Posts Tagged ‘business’

Share markets across Europe opened over 1% lower this morning as worries over Dubai’s debt problem hit investor confidence. With news from Dubai World that it will delay paying some of its debt, the Asian markets took a sharp dent too.

Not so long ago, Dubai was synonymous with success and prosperity. If there was an extravagant building going up, a bridge ridiculous in ambition falling into place or an absurdly luxurious hotel spring out of the sand, you could bet it was in Dubai. However, problems with Dubai World and Nakheel have thrown a dark cloud over the future of the emirate.

dubai

In fact, this image of a playground of the rich and haven of opportunity was behind hundreds of thousands of people moving to Dubai.  Only recently did figures indicate that 25,000 people a month moved to Dubai in a way not seen since the California gold rush.

However, Dubai World – the conglomerate which led the emirate’s giant expansion drive – had a total $59bn of liabilities. A majority, then, of the $80bn total of Dubai. The news has shocked markets and even – perhaps as a stroke of good news – the prices of oil have fallen 4.5%.

Of course, speculation being the wonderful thing it is, there’s a concern growing that Dubai World will prove unable to pay back its debtors and Nakheel will be unable to finish work on the Palm Jumeriah (that lovely palm-tree shaped development island) and prices and values have started that sharp journey to rock-bottom.

Now though the spiralling price of property and fears as the once staggering-future of Dubai becomes questionable, the biggest fear is that, with banks and builders set to take a big hit, the fall of Dubai’s fortunes could throw the global recession back into the downward swing.

It’s certainly strange to think of this happening in Dubai when it was so very recently seen as development-central, with such over-the-top buildings as the Burj Dubai, being seen as an example of how countries can move away from reliance on oil (albeit in a somewhat tasteless sense) and pulling in money from tourism and investment.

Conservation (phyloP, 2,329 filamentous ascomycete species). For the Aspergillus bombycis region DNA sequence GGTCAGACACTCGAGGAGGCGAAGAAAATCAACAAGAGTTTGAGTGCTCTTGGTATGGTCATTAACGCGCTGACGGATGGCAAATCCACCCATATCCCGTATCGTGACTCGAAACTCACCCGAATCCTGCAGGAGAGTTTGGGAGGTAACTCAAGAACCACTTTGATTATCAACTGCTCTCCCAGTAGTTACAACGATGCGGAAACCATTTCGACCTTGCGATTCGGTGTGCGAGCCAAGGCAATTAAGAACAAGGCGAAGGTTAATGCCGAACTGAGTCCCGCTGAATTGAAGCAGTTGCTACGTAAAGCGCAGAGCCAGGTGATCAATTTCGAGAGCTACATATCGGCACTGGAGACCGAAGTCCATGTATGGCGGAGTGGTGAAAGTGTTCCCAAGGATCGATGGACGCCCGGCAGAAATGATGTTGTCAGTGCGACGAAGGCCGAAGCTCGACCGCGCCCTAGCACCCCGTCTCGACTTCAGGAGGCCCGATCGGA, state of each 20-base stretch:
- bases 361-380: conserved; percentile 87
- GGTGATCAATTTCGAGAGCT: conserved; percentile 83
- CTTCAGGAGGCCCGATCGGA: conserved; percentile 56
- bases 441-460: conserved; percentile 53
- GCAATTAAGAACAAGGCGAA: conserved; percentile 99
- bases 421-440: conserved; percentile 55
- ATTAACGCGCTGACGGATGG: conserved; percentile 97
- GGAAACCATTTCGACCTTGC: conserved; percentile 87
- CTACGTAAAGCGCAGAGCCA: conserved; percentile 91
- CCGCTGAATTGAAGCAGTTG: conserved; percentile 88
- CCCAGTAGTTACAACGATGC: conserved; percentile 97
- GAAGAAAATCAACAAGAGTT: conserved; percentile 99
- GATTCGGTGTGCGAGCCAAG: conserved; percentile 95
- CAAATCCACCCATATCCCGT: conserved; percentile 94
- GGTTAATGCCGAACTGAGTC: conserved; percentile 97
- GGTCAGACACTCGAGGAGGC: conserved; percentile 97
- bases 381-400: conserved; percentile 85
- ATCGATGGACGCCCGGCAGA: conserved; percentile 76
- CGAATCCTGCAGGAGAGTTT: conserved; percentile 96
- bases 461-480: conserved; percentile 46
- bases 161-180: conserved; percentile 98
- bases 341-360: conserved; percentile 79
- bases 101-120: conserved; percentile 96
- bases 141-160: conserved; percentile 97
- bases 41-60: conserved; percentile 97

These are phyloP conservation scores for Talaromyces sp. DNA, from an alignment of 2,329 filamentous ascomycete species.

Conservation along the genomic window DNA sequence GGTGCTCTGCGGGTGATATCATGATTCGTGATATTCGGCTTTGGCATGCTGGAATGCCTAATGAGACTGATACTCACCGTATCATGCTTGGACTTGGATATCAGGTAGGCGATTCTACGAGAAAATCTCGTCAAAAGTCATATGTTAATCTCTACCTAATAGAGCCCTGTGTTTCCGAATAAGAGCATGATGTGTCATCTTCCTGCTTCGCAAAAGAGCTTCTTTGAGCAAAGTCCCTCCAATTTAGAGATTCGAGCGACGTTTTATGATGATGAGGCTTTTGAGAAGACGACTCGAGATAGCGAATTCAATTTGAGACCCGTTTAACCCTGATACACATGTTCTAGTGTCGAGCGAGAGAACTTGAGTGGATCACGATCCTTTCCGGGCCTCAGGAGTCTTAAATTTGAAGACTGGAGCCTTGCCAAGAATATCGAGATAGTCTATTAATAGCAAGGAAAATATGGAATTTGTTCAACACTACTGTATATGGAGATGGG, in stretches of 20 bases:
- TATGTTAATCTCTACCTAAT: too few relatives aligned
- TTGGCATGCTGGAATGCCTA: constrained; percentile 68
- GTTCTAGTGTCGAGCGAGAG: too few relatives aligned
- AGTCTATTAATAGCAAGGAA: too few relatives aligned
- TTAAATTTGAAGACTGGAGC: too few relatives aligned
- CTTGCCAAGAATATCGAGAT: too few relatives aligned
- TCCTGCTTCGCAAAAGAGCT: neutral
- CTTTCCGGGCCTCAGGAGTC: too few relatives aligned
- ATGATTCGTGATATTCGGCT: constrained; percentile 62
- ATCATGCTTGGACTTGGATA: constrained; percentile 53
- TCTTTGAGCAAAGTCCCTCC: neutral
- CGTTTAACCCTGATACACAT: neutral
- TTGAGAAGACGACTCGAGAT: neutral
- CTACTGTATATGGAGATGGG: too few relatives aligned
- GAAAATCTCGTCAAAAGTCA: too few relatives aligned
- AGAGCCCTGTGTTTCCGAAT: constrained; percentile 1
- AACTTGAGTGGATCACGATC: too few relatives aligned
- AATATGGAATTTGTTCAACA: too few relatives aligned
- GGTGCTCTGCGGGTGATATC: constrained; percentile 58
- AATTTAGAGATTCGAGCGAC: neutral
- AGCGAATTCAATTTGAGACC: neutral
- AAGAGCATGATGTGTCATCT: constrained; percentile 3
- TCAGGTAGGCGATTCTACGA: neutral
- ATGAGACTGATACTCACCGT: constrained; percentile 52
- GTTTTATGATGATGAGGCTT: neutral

Such a shame.

Everyone is turning to the internet to make their money, give it a few years and there won’t be many high streets being populated.

For many years it has been coming, building and strengthening its numbers, whilst very few took notice, all it took was a simple glitch in the economy to tumble the first domino, beginning the cascade of large, established high street shops into an almost un-recoverable mess.

A high street commercial building costs perhaps £15,000 per annum for an average space and average town, in an average location, with commercial council tax and utilities of around an equal price, so that’s £30k in outlay you have to consider just to have a place on the high street for footfall of that town’s population (assuming they still bother to venture into town).

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OK, the explosion of social media is not something that can be ignored either by its users and, now (finally) by the media and (possibly unfortunately) businesses.

to post or not to post?

to post or not to post?

That businesses are making more and more use of the opportunities offered by social media optimisation is little surprise. That businesses, and therefore potential employers, are now getting up to speed on the once fun-only social sites and tools  is affecting the way they’re used on a personal level is now becoming increasingly evident.

I’ve now been in two companies where, during quieter moments, candidates have been looked up on facebook to see what “they’re really like.” A well documented practice that has led to people either blocking all but their friends from viewing and (I’ve known several people do this already) close their accounts entirely because they feel social sites (and their online lives) are up for interrogation from companies.

This morning I read an account of how a brief twitter exchange could cost you your job, I apologise for forgetting the source but I’m sure it can be easily found. It goes like this, someone got offered a job and posted up the following tweet:

“Cisco just offered me a job! Now I have to weigh the utility of a fatty paycheck against the daily commute to San Jose and hating the work.”

Unfortunately, social-savvy Cisco were following the candidate and replied with a brisk: 

“Who is the hiring manager. I’m sure they would love to know that you will hate the work. We here at Cisco are versed in the web.”

Of course, this is only one example of what I’m sure are many “oops, I really shouldn’t have posted that there,” but the  presence of companies and their reps on twitter is only going to increase. Given that estimates now place some 6 million users (myself included) clocking up something like 55 million views a month, twitter has been propelled to the third biggest social media site and has forced the biggest (Facebook) to sit up and take notice – there’s surely been countless articles on the new app. 

But, as more companies join the tweet flow and social medial fun, is it now limiting the freedom with which users once operated and, accordingly, removing the original elements – and fun – that attracted so many users to them in the first place?